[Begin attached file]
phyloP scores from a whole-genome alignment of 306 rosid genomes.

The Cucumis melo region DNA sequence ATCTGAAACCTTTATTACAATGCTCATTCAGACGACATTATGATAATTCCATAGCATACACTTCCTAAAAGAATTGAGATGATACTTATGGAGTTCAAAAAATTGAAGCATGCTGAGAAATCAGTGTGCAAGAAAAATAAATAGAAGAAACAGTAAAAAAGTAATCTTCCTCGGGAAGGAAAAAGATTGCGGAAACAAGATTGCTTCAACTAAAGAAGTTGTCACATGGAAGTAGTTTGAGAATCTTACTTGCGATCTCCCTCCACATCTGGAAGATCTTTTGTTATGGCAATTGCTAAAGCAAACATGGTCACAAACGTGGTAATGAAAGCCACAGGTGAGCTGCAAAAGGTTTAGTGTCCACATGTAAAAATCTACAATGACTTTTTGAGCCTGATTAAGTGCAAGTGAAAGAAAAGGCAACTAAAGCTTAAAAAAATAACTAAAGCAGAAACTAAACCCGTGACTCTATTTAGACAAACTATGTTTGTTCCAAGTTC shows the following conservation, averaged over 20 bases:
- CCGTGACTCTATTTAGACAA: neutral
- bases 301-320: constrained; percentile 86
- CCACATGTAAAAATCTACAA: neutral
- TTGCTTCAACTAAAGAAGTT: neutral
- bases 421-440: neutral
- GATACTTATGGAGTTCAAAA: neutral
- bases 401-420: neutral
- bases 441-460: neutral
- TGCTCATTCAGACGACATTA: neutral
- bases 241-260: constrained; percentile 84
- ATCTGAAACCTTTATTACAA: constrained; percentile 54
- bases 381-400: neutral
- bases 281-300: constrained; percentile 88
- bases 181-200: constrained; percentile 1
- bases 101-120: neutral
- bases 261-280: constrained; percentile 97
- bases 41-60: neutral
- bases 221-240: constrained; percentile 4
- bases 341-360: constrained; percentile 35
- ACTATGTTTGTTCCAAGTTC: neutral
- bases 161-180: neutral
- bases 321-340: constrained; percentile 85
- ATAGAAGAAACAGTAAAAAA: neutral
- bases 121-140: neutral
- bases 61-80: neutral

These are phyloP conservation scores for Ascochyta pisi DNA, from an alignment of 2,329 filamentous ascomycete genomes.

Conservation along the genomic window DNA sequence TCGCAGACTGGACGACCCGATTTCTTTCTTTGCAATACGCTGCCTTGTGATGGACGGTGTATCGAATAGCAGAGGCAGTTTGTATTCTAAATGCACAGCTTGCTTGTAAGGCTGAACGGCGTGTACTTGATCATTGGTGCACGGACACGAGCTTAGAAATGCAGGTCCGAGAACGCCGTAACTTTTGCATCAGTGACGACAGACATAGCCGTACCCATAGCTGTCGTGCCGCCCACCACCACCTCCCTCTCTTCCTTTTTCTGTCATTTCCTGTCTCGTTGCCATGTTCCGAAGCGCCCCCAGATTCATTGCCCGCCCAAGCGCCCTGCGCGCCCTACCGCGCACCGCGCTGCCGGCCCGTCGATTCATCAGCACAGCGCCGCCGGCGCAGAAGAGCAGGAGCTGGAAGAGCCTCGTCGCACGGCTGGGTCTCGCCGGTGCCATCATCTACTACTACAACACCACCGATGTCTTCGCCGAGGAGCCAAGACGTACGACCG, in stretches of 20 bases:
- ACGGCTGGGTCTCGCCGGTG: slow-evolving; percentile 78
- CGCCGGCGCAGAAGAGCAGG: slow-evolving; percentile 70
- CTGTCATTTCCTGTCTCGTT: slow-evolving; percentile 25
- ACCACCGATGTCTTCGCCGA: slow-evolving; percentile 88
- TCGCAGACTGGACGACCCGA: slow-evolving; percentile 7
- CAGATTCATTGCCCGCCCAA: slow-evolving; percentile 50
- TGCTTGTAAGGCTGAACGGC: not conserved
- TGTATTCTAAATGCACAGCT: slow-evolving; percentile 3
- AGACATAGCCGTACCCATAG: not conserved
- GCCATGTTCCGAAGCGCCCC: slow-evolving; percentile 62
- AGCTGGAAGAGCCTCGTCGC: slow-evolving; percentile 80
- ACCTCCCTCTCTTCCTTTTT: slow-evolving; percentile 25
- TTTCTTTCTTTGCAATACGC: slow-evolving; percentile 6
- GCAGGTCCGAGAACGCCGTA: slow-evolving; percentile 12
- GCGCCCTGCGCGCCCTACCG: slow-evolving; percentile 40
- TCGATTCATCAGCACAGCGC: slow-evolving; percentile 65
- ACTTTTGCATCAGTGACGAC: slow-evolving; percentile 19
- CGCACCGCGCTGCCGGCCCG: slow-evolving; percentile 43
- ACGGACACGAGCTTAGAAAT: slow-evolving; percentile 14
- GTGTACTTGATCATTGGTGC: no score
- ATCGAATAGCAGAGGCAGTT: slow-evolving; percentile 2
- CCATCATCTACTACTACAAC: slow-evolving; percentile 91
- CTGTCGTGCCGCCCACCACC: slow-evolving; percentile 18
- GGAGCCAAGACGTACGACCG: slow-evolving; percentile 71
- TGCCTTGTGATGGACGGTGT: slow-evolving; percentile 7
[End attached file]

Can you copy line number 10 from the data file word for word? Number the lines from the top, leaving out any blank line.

- bases 441-460: neutral